Congressional leaders are calling on Attorney General Eric H. Holder Jr. and FBI Director Robert S. Mueller III to explain why their agencies kept information about former CIA Director David H. Petraeus‘ extramarital affair from the White House, Congress and the U.S. intelligence community as the scandal expanded and ensnared the top U.S. commander in Afghanistan.
The Pentagon inspector general Tuesday opened an investigation of Marine Gen. John Allen after the FBI found “inappropriate” emails among tens of thousands he had sent to a Florida socialite during a cybercrime probe that uncovered Mr. Petraeus‘ affair and forced his resignation last week.
Mr. Holder knew that the FBI investigation had stumbled across evidence of Mr. Petraeus‘ affair weeks ago “but chose not to disclose it until after the presidential election — yet another example of Mr. Holder’s politicized leadership of the Justice Department,” Rep. Frank R. Wolf, Virginia Republican, said in a letter Tuesday to House Speaker John A. Boehner, Ohio Republican.
Mr. Wolf, who heads a subcommittee that funds the FBI, urged Mr. Boehner to set up a special select committee to investigate the administration’s response to the Benghazi terrorist attack, including the way officials handled the news of Mr. Petraeus‘ affair.
Sen. Dianne Feinstein, California Democrat and chairwoman of the Senate Select Committee on Intelligence, noted reports that, before his resignation, Mr. Petraeus had traveled to Libya to interview CIA staff about the Sept. 11 attack on the U.S. Consulate in Benghazi, in which the U.S. ambassador to Libya and three other Americans were killed.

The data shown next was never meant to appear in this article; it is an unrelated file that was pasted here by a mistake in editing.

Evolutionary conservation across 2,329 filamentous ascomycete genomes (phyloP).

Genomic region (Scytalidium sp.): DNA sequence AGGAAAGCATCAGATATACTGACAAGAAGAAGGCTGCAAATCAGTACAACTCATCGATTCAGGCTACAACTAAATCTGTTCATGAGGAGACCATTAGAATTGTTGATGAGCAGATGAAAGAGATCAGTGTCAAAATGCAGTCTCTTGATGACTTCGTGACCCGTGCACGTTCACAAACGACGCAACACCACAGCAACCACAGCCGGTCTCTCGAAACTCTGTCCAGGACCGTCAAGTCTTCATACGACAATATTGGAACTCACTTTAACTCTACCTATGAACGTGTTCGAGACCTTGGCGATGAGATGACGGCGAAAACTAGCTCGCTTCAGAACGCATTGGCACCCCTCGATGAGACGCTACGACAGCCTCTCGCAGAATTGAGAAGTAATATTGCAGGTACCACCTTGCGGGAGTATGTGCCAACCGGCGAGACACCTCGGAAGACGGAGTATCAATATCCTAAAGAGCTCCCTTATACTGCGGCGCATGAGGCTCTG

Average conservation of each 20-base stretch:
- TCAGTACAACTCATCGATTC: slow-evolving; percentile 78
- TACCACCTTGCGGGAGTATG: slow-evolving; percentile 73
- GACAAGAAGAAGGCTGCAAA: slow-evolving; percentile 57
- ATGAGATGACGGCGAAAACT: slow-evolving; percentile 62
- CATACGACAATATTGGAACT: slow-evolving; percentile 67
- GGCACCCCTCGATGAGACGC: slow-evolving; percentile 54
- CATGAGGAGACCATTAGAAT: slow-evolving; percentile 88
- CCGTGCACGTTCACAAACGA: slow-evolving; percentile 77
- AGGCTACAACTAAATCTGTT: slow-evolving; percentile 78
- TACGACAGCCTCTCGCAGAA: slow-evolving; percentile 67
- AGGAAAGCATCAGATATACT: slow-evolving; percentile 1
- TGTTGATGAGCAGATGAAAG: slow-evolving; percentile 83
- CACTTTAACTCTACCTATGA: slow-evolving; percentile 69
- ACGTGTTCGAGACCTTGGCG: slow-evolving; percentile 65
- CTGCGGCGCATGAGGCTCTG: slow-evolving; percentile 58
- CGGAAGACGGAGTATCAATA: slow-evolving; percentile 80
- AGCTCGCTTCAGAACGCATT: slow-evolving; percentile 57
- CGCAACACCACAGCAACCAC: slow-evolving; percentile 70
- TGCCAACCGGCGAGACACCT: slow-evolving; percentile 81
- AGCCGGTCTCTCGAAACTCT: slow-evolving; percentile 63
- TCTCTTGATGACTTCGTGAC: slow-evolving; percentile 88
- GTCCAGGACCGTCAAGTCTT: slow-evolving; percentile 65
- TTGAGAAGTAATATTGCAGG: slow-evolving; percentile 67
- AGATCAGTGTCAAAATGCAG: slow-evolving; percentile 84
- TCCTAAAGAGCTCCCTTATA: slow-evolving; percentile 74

“I want to see if that’s true or not,” Mrs. Feinstein told CNN. “There’s only one way to ascertain that, and that’s to talk to Director Petraeus and do it in a classified setting with the committee present.”
“It’s only natural that acting Director Morell, who already has strong relationships on Capitol Hill, would want to reach out to members right away during this transition period,” a senior U.S. intelligence official said.
A growing scandal
Defense Secretary Leon E. Panetta asked the Pentagon inspector general to investigate Mr. Allen after the FBI uncovered as many as 30,000 pages of his emails to Florida socialite Jill Kelley, a 37-year-old married mother of three who acted as a volunteer social liaison between U.S. Central Command and the Tampa community.
A defense official said the emails included some that were “inappropriate” and “flirtatious,” but “not security-related.” Mr. Panetta asked for the investigation because not all of the emails — which date from 2010 to 2012 — have been vetted for violations of the military criminal code, the official said.
A senior U.S. official told The Associated Press that those who have read the exchanges between Gen. Allen and Mrs. Kelley found them to be relatively innocuous even though they might be construed as unprofessional and flirtatious.View Entire Story
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Shaun Waterman is an award-winning reporter for The Washington Times, covering foreign affairs, defense and cybersecurity. He was a senior editor and correspondent for United Press International for nearly a decade, and has covered the Department of Homeland Security since 2003. His reporting on the Sept. 11 Commission and the tortuous process by which some of its recommendations finally became ...
Kristina Wong is a national security reporter for The Washington Times, covering defense, foreign policy and intelligence affairs. She can be reached at firstname.lastname@example.org.
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